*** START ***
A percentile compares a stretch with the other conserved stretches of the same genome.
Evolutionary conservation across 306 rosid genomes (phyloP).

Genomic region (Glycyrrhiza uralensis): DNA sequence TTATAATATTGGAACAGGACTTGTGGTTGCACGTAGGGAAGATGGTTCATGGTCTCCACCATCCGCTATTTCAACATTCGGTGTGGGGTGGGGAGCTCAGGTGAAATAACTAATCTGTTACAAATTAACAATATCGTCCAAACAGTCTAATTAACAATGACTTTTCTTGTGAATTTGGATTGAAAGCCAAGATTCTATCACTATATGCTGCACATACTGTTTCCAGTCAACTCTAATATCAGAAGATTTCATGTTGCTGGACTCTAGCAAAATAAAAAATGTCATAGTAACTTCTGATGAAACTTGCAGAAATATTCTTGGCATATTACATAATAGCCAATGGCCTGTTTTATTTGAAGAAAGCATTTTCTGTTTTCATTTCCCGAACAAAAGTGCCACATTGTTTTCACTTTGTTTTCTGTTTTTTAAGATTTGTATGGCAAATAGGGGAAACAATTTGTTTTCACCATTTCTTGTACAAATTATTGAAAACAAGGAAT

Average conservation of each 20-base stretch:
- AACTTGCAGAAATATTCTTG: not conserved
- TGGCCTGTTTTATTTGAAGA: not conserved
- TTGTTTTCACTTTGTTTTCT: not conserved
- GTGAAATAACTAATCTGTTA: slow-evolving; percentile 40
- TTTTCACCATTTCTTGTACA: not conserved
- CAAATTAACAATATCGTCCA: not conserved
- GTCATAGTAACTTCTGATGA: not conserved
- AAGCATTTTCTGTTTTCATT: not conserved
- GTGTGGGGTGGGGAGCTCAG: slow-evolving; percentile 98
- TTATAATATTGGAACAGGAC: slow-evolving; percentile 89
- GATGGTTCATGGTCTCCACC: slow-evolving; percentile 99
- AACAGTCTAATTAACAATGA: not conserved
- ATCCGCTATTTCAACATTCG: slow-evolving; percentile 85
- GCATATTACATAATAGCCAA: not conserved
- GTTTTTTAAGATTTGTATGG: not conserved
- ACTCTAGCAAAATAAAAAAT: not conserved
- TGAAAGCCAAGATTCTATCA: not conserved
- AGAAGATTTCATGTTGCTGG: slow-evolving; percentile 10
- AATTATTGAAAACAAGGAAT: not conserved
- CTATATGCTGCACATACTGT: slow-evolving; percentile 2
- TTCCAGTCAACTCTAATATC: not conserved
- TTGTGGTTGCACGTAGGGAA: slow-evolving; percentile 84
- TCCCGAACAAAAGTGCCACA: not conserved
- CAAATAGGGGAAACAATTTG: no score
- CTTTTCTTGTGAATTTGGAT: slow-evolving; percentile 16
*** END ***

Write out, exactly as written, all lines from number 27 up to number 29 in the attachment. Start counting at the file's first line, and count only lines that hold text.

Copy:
- TCCCGAACAAAAGTGCCACA: not conserved
- CAAATAGGGGAAACAATTTG: no score
- CTTTTCTTGTGAATTTGGAT: slow-evolving; percentile 16